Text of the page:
2nd Annual Texas Willys Meet


Ramsey Power Take Off (PTO) PT2-F

Rebuild Guide

I bought this PTO during the 2000 Texas Willys Meet.  I'm a sucker for a good deal and this looked like one I just couldn't pass up. Did I need a PTO? Nope. Did I want one? You bet I did.  What would I do with it?  Take it apart to see how it worked and write another one of these silly web pages of course.  :-)

IDPlate.jpg (18634 bytes) This particular model is a PT2-F and it is used for Rear Driven PTO devices. I guess when I'm done with it I'll put it up for sale.  What I'm really after is a front and rear PTO that I can run a winch off of.

 UnrestoredHousing.jpg (15126 bytes)  The PTO was in pretty good shape.  All it really needed was some tender loving care to get it ready to run again.  Here's the case of the PTO after I took it apart.  It was dirty, corroded and caked with paint but overall it was in pretty good condition.

ipb.jpg (18767 bytes)

1. Gear Shaft 7. Engagement Sleeve 13. Shifter Detent Ball
2. Shaft Nut 8. Bearings 14. Shift Lever
3. Shaft Washer 9. Companion Flange 15. Shifter Bottom Plate
4. Shifter Cover Plate Screws 10. Housing 16. Shifter Top Plate
5 Oil Seal 11. Spacer 17. Shifter Plate Seal
6. Shift Fork and Rod 12. Shifter Detent Spring

Most of the parts were in very good condition.   They just needed a good cleaning and reassembly.  Here's how to take it apart.


1.  Remove the four screws that hold the Shift Lever Covers in place.

2.  Slide the 2 covers and seal over the Shift Lever to remove them.

3.  Pull the shift lever out of the PTO.  If there is a lot of corrosion in there you may have to pull hard and wiggle it back and forth to get it out.  Be careful, there is a small bar that fits though the shift lever that may fall out.

4.  Slide the Engagement Sleeve and Shift Fork & Rod Assembly out of the PTO.  Caution: There is a spring loaded detent ball under the Shift Fork Rod Assembly.  It may pop out or it may stay in place. Just be careful that it doesn't hit you or get lost.  Mine was missing these parts. The ones from a T-90 Shift Assembly will fit this PTO just fine.

5. Wrap either the Gear Shaft or Companion Flange with a heavy rag and lock it in a vice.  If you don't use the rag the jaws of the vice will mar the surface of the parts.

6.  Remove the cotter pin, Shaft Nut and Washer.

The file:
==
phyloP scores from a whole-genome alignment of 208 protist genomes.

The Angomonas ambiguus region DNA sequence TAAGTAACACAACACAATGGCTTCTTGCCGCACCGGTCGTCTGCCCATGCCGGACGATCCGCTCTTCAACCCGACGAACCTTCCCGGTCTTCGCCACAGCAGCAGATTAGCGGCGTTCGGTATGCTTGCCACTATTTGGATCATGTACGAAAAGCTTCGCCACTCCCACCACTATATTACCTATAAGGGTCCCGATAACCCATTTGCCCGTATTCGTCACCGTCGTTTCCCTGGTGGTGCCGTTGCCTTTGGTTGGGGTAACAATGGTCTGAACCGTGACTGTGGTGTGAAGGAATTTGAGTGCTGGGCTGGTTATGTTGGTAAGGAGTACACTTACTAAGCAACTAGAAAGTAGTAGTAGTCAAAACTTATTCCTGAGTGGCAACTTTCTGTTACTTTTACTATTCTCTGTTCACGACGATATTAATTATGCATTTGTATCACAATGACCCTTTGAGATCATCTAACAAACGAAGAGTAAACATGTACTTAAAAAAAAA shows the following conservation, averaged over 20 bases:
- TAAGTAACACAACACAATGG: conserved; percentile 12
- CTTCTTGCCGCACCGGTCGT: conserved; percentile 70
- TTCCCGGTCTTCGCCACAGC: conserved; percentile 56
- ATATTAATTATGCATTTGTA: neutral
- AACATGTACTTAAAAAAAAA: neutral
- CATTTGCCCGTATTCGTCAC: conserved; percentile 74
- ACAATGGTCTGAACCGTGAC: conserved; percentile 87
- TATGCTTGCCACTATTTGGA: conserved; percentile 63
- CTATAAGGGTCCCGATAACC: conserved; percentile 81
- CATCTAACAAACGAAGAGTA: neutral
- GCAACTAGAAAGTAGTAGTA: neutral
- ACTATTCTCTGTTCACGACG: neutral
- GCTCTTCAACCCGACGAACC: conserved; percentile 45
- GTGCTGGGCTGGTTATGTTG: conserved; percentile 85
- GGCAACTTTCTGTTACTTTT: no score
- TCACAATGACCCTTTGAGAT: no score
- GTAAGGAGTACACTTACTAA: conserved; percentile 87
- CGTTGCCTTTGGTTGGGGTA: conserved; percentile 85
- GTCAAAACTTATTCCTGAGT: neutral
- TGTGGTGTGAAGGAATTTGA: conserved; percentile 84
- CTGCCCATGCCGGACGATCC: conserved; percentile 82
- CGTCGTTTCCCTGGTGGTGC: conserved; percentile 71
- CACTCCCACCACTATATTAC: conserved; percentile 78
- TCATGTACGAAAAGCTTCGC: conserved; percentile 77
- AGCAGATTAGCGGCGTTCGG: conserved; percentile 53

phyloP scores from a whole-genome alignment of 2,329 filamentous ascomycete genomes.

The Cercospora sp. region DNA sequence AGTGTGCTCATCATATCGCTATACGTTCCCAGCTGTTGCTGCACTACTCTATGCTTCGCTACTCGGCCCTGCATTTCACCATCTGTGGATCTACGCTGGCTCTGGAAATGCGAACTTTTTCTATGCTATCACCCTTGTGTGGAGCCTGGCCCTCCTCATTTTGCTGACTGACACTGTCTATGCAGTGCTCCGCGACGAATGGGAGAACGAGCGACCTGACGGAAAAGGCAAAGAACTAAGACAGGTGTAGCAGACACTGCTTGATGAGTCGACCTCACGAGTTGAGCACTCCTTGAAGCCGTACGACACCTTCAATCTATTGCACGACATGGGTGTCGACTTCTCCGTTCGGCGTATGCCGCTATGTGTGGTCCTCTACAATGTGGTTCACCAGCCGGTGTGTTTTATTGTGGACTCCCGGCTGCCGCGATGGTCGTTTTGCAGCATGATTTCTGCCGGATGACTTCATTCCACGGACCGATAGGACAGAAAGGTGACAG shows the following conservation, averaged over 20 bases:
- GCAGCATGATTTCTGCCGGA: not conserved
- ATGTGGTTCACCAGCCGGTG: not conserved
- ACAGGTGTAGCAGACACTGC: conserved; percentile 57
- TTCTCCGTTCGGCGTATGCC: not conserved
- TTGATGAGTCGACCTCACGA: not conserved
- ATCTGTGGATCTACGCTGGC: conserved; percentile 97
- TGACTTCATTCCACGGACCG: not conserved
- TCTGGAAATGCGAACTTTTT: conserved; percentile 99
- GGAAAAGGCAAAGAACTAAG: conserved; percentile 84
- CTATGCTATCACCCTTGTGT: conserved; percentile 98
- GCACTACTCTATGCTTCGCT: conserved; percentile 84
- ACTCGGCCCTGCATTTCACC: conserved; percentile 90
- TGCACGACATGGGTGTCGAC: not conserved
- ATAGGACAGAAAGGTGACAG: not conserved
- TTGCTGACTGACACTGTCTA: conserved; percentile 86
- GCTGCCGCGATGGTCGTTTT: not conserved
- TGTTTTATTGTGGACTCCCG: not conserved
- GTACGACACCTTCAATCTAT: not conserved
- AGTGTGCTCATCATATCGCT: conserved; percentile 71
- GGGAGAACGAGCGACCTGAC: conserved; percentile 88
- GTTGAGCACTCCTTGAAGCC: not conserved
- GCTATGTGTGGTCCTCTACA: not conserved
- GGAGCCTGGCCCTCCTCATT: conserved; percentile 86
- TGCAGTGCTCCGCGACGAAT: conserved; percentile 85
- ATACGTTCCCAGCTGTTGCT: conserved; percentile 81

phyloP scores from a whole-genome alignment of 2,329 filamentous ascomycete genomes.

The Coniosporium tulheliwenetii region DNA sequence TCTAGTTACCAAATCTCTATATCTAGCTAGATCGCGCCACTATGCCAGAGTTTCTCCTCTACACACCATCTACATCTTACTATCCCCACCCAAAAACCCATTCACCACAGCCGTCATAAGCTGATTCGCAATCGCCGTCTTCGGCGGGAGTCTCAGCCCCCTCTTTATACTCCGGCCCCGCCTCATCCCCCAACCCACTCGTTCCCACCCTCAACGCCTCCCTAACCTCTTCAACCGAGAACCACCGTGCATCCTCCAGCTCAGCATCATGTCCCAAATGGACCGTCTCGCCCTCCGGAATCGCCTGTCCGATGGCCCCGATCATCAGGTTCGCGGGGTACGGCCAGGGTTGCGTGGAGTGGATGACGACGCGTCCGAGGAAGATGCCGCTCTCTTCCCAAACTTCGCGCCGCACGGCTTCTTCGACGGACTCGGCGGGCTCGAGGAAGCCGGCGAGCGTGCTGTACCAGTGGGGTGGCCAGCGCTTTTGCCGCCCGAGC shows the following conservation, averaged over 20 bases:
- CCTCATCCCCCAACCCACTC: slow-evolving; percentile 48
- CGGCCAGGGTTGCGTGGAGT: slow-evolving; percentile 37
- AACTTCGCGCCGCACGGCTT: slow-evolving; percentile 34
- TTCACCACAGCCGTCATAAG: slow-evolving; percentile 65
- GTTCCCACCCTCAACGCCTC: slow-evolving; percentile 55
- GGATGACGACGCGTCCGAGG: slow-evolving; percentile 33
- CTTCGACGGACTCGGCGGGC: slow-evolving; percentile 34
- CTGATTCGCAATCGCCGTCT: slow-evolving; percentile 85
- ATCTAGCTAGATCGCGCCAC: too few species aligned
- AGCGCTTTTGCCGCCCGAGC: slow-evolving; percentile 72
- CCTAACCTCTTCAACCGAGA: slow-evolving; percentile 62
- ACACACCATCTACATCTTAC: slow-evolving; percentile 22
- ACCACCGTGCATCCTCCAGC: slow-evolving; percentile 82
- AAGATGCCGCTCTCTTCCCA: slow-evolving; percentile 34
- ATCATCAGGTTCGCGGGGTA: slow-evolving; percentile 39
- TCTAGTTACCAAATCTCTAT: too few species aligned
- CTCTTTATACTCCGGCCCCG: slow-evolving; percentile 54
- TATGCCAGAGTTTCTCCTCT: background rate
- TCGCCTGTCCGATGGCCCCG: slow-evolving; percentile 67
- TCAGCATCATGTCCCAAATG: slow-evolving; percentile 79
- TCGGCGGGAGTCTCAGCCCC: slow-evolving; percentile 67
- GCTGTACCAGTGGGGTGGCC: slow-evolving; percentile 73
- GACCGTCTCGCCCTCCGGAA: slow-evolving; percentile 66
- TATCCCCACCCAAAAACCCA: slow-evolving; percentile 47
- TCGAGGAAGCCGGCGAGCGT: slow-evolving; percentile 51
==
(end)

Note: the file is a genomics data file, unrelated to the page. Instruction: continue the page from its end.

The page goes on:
7. Remove the Companion Flange.  Mine came right off but you may need to use a pulley puller to get it off.

8.  Using a brass hammer or brass drift, drive the Gear Shaft from the threaded end, out the other end of the PTO Housing.  Do not use steel to drive the Gear Shaft out or you will damage the threads.

9.  Use a long wooden dowel rod or long brass rod, drive the front Main Bearing from the case.  Move from side to side while driving it out so you don't jam it in the case.

10.  Remove the Spacer from the case.

11.  Use a seal puller to remove the rear Oil Seal.

12.  Use the same rod or dowel that you used in step 9. to drive the rear Main Bearing from the case.


1. Inspect the Gear Shaft for chipped teeth, cracks, rust, and damaged threads.  Insure it is not bent. Mainshaft&Sleeve.jpg (9663 bytes)

2. Inspect the Shaft Nut for stripped threads or damaged sides.

3.  Inspect the Shaft Washer to insure it has not been bent.  If it appears to be concave or convex you should replace it.

4.  The shift cover plate screws should probably be replaced.  It's better to replace them now than trying to get a broken screw back out later.

5. The oil seal should be replaced with a new one.   The inside diameter should be 1 9/16" and the outside diameter should be 2 1/2".  This size should be easy to find.  The Federal Mogal part number for a real nice double lipped oil seal is 473229.  Mine cost me $7.00.

6. The Shift Fork & Rod is one complete assembly.  Inspect it for nicks or wear in the rod and heavy wear on the fork.   A good fork should measure around 0.275" thick. Fork&Rod.jpg (43752 bytes)

7. Inspect the groove in the Engagement Sleeve for excess wear.   The width of the groove should be about 0.280"  That gives you a clearance with the fork in the groove of between 0.003" and 0.010.  Anything more or less than that and I'd start getting nervous.  Also inspect the teeth inside the sleeve for chips and gouges.  Fit the sleeve on the Gear Shaft to make sure it slides easily.  Mine fits a little loose on there but it shows not sign of wear so I'm sure it's ok.

8.  The bearings really should be ok unless the PTO was run low on oil or used a whole lot. Think about it, most PTOs see very little use, and when they do see use, it's usually at low RPMs. The bearing number is 205S.  If the bearing makes a noise when you spin it, or the center wobbles then I suggest you buy new ones.  Otherwise I'd reuse them. MainBearings.jpg (11787 bytes) Having said that, my bearings had been a little rusty so I went down today to Pervise Bearing looking for new ones.  I had called Napa and they gave me a price of $47 each.  Ouch!  Anyway as I said I took them down to Pervise and they looked them up.  It was $4 cheaper to buy sealed bearings than it was to buy open bearings so I bought them for $9.78 each.  All I had to do was pop out the seals.  I decided to leave the rear bearing sealed.  I figure the PTO is much less likely to leak that way.  Anyway the MRC brand part number for the new bearing was 205-SFF/H201.  newbearings.jpg (19127 bytes) Here are the two new bearings.  The one on the left is the front bearing after I removed the seal.

9.  The companion flange should be inspected for nicks, chips and bends.  Also, carefully polish the area the oil seal will ride on.  If you have a deep groove from the oil seal then you may need to have it machined or resurfaced.  You should polish this area to a mirror shin if possible.  Any blemish will cause an oil leak. companionflange.jpg (8123 bytes)